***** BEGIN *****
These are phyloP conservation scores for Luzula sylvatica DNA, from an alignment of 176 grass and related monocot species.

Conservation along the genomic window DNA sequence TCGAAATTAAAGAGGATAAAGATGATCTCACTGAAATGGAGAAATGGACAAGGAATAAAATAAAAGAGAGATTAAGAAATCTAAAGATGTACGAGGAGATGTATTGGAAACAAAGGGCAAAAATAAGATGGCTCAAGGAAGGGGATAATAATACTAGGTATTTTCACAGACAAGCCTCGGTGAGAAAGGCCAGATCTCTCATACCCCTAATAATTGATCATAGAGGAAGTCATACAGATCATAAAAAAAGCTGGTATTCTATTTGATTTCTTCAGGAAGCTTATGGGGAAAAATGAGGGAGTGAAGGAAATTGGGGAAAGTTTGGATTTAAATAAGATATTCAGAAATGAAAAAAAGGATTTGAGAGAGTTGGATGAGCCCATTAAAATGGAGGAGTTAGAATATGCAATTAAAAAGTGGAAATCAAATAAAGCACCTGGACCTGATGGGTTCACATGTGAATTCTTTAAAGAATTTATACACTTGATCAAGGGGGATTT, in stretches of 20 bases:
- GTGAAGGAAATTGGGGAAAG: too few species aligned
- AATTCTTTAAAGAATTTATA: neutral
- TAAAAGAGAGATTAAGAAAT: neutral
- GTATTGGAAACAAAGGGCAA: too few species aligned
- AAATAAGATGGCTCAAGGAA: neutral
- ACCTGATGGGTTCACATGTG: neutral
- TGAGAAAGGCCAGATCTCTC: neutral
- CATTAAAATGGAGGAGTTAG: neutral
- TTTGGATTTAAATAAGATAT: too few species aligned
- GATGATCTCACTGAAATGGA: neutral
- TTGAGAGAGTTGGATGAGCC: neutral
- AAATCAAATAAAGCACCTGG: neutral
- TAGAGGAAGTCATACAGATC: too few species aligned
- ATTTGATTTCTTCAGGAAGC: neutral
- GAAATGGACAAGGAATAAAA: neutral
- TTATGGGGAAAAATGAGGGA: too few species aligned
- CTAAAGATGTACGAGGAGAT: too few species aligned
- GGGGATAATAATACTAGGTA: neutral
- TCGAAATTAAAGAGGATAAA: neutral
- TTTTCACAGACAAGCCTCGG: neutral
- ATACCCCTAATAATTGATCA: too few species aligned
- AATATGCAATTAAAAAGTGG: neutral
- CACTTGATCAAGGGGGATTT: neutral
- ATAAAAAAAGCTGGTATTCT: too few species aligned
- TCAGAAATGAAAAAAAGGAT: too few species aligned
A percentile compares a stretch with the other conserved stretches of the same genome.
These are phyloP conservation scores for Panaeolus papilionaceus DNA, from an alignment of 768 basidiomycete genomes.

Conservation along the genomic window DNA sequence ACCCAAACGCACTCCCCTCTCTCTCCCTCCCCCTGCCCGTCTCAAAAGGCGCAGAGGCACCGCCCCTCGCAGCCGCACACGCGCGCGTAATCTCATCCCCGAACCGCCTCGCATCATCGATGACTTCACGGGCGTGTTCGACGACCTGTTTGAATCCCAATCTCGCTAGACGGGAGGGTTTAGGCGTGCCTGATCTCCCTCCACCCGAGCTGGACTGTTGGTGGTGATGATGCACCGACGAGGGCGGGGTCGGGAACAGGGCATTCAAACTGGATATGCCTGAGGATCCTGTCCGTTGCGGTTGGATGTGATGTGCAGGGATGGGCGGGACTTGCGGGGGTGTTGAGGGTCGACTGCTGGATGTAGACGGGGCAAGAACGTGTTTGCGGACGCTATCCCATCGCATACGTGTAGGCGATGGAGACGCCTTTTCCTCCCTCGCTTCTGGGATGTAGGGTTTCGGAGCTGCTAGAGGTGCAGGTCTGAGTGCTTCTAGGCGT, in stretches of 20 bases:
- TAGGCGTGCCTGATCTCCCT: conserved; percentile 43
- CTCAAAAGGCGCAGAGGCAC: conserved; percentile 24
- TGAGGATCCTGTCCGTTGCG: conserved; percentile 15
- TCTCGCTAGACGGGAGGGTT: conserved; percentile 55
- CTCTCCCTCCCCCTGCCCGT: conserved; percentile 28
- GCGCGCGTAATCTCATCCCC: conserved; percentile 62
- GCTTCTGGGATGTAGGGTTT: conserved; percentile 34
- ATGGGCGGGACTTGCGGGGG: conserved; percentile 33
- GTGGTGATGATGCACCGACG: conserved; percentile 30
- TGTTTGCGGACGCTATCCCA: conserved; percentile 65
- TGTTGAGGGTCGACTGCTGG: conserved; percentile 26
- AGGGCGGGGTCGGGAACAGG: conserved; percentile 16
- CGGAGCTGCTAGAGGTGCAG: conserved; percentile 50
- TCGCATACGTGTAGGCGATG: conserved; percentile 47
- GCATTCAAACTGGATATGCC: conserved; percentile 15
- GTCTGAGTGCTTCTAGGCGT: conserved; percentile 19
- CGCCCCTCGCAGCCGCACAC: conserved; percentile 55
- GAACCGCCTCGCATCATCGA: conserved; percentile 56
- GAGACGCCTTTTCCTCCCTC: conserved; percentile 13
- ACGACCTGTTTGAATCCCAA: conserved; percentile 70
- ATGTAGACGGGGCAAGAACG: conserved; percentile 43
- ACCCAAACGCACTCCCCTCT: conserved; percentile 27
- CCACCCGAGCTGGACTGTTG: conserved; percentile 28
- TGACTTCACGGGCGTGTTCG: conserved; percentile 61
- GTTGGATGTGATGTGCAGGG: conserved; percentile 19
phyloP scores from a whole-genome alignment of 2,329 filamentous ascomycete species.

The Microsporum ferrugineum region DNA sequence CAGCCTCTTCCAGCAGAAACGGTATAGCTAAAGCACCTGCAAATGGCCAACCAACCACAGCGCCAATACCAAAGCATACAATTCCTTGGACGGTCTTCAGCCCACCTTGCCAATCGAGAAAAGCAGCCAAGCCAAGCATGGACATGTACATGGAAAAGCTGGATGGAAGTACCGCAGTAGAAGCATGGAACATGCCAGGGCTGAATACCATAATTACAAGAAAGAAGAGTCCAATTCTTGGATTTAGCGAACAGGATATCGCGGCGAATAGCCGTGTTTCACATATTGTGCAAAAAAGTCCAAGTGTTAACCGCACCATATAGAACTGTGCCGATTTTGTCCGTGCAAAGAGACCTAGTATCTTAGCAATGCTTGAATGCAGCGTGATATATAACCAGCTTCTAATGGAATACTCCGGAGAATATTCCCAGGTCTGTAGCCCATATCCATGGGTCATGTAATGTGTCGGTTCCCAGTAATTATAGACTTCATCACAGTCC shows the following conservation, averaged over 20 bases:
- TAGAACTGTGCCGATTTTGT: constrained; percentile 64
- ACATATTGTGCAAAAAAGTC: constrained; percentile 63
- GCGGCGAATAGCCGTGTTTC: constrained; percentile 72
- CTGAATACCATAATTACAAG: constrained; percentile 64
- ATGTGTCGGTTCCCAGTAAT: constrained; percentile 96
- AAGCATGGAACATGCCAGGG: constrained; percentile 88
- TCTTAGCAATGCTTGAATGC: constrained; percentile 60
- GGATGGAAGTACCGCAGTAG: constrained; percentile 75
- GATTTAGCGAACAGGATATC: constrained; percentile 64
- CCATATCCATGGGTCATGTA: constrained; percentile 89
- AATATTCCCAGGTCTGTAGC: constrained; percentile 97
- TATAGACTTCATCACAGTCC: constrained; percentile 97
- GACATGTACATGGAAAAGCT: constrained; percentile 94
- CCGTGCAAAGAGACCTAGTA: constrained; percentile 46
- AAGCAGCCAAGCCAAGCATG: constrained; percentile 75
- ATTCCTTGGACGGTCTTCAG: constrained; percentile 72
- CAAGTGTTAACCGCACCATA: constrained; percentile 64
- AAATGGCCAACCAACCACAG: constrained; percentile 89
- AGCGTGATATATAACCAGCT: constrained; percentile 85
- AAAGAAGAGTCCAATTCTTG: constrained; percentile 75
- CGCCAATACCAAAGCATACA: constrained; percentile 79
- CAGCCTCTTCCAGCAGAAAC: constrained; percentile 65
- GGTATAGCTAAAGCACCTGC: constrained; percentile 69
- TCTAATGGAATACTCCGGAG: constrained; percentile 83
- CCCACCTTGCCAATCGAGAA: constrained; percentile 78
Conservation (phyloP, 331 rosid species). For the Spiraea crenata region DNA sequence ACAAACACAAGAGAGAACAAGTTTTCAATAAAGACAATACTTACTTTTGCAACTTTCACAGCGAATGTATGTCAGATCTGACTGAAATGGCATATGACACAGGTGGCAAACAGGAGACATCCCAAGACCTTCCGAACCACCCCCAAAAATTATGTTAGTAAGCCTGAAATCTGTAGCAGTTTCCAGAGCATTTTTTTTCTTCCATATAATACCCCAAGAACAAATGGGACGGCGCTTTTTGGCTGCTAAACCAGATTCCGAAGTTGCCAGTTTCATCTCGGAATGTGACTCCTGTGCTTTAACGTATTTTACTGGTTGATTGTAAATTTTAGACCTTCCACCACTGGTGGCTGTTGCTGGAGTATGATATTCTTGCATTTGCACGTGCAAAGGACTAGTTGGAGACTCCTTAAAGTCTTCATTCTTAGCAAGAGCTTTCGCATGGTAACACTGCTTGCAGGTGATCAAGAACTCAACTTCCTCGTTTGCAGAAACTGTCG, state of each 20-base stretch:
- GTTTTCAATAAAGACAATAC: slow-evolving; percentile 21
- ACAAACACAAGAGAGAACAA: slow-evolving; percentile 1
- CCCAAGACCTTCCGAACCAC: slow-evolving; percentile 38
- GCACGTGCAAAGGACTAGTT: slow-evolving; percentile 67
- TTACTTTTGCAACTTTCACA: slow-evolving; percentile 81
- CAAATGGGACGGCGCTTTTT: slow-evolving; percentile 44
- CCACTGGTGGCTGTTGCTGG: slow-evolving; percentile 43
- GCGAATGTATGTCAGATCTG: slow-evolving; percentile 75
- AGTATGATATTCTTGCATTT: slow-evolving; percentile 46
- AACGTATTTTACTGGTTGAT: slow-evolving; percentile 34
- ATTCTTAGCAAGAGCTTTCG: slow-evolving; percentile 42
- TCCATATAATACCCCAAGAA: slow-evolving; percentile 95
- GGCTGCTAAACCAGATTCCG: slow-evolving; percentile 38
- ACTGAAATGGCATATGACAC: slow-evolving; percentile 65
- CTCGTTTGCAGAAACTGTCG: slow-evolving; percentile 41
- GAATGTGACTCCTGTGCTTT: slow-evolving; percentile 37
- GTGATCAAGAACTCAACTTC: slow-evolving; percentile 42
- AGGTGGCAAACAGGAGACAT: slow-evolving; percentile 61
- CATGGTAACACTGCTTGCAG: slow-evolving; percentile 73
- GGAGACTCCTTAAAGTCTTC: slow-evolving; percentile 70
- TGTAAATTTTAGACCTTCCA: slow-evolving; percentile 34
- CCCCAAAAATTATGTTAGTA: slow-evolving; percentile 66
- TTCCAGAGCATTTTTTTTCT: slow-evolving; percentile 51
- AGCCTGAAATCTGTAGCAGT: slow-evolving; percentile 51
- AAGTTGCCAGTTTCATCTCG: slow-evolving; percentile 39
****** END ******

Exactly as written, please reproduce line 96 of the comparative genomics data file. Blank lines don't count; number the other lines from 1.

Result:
- GGCTGCTAAACCAGATTCCG: slow-evolving; percentile 38